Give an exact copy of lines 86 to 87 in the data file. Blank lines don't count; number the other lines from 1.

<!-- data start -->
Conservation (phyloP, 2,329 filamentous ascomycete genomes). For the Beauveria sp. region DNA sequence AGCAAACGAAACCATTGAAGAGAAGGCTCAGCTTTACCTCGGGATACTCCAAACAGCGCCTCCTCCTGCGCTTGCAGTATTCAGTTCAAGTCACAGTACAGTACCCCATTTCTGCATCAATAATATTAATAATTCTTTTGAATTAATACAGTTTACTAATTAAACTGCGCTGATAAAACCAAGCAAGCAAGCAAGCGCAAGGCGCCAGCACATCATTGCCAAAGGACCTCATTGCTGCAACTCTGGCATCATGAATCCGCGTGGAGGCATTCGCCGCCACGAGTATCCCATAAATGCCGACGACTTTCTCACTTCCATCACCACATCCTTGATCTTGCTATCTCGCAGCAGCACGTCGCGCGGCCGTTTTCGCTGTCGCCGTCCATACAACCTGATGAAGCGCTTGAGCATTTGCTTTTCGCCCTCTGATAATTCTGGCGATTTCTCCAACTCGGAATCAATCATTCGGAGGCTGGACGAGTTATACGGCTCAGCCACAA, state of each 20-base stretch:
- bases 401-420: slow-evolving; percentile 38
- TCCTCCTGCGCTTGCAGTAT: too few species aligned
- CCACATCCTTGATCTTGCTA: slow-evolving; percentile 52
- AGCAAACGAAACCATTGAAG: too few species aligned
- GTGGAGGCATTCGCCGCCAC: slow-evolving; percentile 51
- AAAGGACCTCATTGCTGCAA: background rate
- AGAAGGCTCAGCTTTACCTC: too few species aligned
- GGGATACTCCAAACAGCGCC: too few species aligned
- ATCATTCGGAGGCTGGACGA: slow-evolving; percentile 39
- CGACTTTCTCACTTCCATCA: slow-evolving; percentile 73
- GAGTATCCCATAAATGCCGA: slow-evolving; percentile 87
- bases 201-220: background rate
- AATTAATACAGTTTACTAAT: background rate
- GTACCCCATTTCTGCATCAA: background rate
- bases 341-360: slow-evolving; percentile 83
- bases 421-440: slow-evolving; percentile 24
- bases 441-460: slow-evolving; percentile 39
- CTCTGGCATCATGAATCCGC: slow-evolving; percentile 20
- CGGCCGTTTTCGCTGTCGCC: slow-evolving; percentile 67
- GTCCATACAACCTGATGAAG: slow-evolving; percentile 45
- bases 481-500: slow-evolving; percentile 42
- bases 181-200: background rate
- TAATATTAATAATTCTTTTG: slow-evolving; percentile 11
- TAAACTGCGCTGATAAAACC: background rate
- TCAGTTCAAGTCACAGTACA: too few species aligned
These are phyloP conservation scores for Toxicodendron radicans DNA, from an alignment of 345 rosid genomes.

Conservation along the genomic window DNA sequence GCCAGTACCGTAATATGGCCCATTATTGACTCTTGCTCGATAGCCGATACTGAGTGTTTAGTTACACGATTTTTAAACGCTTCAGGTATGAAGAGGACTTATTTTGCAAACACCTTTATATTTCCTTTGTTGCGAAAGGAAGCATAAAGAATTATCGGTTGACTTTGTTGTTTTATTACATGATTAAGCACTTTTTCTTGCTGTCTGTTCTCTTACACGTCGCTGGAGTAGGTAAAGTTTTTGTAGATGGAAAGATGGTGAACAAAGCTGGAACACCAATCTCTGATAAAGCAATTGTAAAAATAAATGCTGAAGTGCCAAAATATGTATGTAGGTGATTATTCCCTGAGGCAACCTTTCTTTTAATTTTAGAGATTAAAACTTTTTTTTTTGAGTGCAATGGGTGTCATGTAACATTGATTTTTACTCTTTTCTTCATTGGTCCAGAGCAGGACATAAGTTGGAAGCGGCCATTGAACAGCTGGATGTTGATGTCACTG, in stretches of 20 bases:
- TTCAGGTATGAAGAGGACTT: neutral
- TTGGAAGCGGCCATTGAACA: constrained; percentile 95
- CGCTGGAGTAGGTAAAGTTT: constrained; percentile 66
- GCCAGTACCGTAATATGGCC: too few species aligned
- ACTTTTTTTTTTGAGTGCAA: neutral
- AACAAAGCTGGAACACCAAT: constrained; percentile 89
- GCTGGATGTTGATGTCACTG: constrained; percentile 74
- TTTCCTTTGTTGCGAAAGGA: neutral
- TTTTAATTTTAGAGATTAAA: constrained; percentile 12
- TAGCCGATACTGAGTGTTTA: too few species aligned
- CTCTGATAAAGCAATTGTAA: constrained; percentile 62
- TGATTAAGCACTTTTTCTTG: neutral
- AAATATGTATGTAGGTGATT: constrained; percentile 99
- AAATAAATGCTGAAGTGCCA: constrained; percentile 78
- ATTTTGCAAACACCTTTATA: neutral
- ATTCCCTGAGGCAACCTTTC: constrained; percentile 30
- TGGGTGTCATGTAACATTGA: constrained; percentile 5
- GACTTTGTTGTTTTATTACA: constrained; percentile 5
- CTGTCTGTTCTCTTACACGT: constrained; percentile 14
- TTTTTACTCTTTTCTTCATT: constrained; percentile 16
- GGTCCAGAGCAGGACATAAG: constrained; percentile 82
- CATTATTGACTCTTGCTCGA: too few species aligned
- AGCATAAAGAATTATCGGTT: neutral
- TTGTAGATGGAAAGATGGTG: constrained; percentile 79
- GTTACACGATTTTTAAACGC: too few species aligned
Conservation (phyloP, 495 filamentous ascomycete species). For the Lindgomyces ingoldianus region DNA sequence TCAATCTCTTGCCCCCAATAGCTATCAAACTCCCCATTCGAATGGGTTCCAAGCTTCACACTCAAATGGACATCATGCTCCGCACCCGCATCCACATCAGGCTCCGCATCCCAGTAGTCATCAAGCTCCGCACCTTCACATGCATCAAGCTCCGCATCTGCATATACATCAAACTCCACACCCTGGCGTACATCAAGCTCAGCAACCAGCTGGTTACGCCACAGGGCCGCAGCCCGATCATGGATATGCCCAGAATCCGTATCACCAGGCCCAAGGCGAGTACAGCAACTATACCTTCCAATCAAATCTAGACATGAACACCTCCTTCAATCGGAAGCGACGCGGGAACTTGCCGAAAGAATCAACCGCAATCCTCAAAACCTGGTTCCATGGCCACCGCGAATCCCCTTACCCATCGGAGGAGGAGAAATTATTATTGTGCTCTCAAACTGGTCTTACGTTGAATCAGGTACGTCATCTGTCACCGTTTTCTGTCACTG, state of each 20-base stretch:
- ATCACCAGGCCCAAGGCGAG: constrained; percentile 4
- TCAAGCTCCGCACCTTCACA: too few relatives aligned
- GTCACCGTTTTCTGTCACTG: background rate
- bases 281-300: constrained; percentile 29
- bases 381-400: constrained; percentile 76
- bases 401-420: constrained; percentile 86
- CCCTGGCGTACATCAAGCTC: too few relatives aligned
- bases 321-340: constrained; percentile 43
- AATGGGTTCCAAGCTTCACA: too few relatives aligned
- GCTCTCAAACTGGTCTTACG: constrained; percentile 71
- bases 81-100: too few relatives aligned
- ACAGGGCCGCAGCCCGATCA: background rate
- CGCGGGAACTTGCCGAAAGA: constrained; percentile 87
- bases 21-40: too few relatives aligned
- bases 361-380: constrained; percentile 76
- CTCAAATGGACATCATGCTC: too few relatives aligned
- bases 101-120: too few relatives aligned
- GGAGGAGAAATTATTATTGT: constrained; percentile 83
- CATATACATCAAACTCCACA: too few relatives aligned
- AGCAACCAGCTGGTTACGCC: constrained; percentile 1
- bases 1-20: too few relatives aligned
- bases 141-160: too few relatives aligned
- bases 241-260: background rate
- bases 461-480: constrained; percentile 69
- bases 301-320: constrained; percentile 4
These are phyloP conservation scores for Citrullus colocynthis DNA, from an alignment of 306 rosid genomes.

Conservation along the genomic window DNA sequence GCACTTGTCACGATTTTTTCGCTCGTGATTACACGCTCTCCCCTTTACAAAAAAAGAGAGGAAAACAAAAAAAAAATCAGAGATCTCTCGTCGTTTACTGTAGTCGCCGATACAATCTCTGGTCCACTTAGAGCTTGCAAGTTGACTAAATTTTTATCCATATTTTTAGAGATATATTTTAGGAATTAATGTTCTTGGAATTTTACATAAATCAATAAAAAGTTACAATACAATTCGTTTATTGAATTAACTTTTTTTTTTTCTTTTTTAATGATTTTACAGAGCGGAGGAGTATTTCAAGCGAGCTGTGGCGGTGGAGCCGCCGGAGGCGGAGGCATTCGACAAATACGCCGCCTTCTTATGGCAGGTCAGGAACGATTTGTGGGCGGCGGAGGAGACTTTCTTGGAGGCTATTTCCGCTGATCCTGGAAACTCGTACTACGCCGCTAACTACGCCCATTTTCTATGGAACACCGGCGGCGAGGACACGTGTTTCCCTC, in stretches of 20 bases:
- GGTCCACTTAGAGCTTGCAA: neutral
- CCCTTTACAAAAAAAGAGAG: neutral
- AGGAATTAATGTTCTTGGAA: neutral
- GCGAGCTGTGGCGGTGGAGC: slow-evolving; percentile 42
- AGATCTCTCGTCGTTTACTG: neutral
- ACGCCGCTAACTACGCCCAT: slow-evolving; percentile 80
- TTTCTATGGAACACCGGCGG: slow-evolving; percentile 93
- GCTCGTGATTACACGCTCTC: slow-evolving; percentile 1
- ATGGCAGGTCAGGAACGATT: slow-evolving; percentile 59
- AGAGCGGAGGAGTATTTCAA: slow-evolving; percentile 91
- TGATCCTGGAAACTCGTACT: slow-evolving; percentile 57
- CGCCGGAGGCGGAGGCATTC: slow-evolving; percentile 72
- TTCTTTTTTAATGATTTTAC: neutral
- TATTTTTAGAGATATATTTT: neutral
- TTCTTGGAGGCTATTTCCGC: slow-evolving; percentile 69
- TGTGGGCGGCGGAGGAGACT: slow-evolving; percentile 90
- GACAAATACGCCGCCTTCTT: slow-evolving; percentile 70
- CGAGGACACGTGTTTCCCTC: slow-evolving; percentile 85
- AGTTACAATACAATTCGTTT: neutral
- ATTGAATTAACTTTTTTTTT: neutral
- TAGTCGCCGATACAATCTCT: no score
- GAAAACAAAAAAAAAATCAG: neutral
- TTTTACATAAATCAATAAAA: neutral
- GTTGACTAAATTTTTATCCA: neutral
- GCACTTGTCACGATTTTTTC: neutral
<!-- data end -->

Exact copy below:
- AGATCTCTCGTCGTTTACTG: neutral
- ACGCCGCTAACTACGCCCAT: slow-evolving; percentile 80